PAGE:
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Aug 21, 2014

Road Safety Program Revisited One Year Later

This morning, stakeholders across the transportation industry, as well as the public service, converged on the Biltmore to evaluate the National Road Safety Program one year later.  While the focus of the program includes drunk driving, a great deal has also been invested in infrastructure, equipment and training.  News Five was present at the review and Isani Cayetano has the following story.


Isani Cayetano, Reporting

Statistics, as they relate to the number of traffic fatalities since the beginning of the year, indicate that there have been no less than thirty major vehicular collisions across all major thoroughfares in Belize.  Of that number, a total of thirty-five persons have lost their lives, the most recent is fifty-four-year-old Yolanda Valencia, who perished on Saturday morning when a sports utility vehicle crashed into the taxicab she was traveling in.  The figures are set against the backdrop of a national awareness campaign by the Transport Department.  This morning, at the Best Western Belize Biltmore Plaza, stakeholders gathered for a Road Safety Annual Review.


Santiago Castillo Jr.

Santiago Castillo Jr., Minister of State, Ministry of Economic Development

“A little over a year ago we launched the Road Safety Project under the Ministry of Economic Development and so we are now doing the annual review.  This is a two-day seminar to see all that has been accomplished and what more will be accomplished during the next twelve months.”


While the plan of action going forward is to reduce the staggering numbers of deaths resulting from road traffic accidents, C.E.O. in the Ministry of Works and Transport, Errol Gentle says that there has been a considerable decrease in RTAs when compared to 2013.


Errol Gentle

Errol Gentle, C.E.O., Ministry of Works & Transport

“We have had a reduction of thirty percent fatality along the demonstration corridor and whilst we are only concentrating on a demonstration corridor, the road traffic accident deaths are on all of our highways and therefore this effort has to spill over.  It has to include the entire country but right now since it’s a pilot project we are looking only at the demonstration corridor being the area from Belize to Belmopan.  And yes, since the beginning of this year there has been an increase in fatalities, we were hoping that the figures for last year, for this year that we would even have better results.  I am still hopeful and I am certain that with the efforts that we are undertaking right now we will see those figures reducing again.”


The Road Safety Project, funded in part by the Caribbean Development Bank, according to Operations Officer Glen McCarvell, has been off to a slow start, despite the major investment and efforts that have been thrust into the initiative.


Glen McCarvell

Glen McCarvell, Operations Officer, Caribbean Development Bank

“It’s a little bit behind but perhaps by three to six months.  This is associated with some of the procurements, it’s taking a little bit longer than anticipated, perhaps we were a bit too optimistic when we first designed things.  It took a while to get the project management team in place, etc… But now we’re starting to achieve results, enforcement is being done, the infrastructure is approaching the end on the demonstration corridor, the implementation, the Belmopan works are going to be completed in their design shortly and we would expect the Belmopan works will start implementation in December and January of this year.”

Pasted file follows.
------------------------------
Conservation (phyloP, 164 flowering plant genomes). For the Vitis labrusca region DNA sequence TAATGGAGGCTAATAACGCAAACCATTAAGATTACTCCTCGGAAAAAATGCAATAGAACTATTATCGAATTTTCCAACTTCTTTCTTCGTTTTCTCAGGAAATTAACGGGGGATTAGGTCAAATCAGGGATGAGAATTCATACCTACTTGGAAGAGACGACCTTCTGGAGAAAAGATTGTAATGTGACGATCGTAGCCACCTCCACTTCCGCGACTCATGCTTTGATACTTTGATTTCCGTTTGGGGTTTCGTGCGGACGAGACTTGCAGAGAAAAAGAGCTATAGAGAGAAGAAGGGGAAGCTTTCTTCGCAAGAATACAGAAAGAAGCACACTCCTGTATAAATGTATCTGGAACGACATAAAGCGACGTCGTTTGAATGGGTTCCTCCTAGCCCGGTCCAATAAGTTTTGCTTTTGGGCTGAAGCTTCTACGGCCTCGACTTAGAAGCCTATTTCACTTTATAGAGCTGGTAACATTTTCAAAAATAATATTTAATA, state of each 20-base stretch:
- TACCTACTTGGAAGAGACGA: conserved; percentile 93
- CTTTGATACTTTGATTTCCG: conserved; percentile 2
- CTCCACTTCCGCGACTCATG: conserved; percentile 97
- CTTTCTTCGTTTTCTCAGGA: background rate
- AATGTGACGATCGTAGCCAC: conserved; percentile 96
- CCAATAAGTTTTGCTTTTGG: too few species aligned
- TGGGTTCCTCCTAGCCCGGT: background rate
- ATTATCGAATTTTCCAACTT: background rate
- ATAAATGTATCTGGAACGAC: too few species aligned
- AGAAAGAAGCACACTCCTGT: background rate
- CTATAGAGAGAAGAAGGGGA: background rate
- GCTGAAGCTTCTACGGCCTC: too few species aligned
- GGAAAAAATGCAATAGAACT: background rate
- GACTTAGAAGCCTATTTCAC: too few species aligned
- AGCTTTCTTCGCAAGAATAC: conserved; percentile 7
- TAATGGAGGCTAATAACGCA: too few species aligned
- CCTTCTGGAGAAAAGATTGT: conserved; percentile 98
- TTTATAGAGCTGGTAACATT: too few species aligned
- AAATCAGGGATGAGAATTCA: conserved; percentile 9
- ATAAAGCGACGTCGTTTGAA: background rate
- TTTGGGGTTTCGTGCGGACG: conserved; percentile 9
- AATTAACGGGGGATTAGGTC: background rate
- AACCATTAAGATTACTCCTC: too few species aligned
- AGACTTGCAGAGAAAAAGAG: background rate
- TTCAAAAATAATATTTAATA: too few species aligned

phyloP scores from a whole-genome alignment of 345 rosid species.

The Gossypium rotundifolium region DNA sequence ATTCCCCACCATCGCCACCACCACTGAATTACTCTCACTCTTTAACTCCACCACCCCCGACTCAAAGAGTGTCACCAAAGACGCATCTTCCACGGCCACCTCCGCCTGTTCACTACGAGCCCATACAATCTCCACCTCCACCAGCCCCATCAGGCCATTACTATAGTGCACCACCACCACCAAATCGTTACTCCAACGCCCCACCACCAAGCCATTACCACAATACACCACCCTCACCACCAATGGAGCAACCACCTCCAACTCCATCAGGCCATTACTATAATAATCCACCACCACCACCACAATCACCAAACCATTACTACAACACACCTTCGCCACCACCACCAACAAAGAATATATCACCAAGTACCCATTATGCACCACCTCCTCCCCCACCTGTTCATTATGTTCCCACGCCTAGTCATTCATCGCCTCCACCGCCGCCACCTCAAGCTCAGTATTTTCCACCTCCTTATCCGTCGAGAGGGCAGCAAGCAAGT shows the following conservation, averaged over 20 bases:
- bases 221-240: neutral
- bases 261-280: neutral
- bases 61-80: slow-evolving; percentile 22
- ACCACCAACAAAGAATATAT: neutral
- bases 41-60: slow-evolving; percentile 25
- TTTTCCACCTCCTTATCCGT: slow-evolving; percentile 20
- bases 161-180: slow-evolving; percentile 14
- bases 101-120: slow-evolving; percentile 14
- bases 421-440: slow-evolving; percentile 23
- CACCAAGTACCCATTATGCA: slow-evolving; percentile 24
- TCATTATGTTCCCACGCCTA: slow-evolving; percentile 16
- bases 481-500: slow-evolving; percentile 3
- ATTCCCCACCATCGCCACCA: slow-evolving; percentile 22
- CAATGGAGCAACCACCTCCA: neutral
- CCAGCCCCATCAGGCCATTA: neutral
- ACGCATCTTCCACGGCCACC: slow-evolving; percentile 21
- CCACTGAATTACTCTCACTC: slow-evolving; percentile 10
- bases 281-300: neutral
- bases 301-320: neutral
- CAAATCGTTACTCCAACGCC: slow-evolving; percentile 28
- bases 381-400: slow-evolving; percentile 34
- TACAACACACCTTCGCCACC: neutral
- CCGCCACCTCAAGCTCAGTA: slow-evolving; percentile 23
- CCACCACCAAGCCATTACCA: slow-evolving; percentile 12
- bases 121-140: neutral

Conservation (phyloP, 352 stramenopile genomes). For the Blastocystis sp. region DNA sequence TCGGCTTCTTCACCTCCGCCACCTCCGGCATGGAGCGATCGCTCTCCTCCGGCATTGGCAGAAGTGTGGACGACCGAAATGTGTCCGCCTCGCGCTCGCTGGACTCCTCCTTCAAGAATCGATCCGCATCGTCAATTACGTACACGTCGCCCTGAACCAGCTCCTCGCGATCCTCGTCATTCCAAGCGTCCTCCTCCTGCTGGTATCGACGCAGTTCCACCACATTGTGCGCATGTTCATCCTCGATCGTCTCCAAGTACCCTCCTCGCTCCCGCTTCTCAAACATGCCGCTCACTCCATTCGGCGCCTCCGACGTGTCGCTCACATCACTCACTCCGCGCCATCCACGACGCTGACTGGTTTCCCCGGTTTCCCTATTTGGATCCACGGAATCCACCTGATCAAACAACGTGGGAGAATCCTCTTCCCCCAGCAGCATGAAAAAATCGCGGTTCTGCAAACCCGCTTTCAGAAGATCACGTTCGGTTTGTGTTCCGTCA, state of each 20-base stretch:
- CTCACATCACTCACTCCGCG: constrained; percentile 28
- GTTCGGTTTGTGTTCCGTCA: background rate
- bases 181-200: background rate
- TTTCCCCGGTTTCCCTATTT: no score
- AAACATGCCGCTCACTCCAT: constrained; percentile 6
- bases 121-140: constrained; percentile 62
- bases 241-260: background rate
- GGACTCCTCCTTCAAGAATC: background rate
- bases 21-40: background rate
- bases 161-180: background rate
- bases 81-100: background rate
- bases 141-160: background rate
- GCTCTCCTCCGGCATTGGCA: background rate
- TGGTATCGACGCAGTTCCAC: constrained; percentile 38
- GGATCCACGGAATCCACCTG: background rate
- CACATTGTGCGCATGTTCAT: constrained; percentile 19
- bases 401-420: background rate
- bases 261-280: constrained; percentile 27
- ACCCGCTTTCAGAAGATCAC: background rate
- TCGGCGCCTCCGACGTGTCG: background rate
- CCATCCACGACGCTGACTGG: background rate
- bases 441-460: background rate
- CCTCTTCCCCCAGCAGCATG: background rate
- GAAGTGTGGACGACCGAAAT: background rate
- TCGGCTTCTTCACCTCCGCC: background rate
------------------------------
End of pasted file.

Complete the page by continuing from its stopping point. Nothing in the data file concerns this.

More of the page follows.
Notwithstanding all that is going into realizing the project, the biggest problem concerning road safety continues to be drunk driving.  Of the number of fatal accidents mentioned earlier, the most shocking so far involves a deadly collision in Burrell Boom, during the Ruta Maya weekend, in which a toddler, along with two others lost their lives.  That incident was succeeded several months later by the deaths of Duane Pelayo and Gerald Tillett.  Both expired on impact when the motorcycle they were riding slammed into a pickup truck along the Phillip Goldson Highway.  The most recent tragedy however, occurred on Saturday morning near Succotz.


Errol Gentle

“The biggest problem I can say to you is drunk driving and that is the reason why the education component is so important.  There has to be an attitudinal change with our drivers.  If you are drunk you can’t get behind a wheel and that is the reason why enforcement is also important.  But the education, talking to drivers, if you know we have been in the schools, there has been teacher training and there has also been training with students.  We have the YOURS program is Youths for Road Safety which is very, very active and we are hoping with these initiatives, I must say that the enforcement will be stepped up as well.  You can see the patrol vehicles on the highway and initially we were just doing mainly monitoring and out there as a deterrent there will be becoming very vigilant, they will be issuing tickets.  Drivers who are behind the wheel, who are driving drunk, will be taken out of their vehicle and will be taken away.”


Reporting for News Five, I am Isani Cayetano.

Viewers please note: This Internet newscast is a verbatim transcript of our evening television newscast. Where speakers use Kriol, we attempt to faithfully reproduce the quotes using a standard spelling system.

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1 Response for “Road Safety Program Revisited One Year Later”

  1. Jesus says:

    Transport can provide stickers to drivers. The alcohol people are just interested in selling-the fee should be raised or maybe demand that an id and a record be kept of their sells and only an amount be allowed to a customer.

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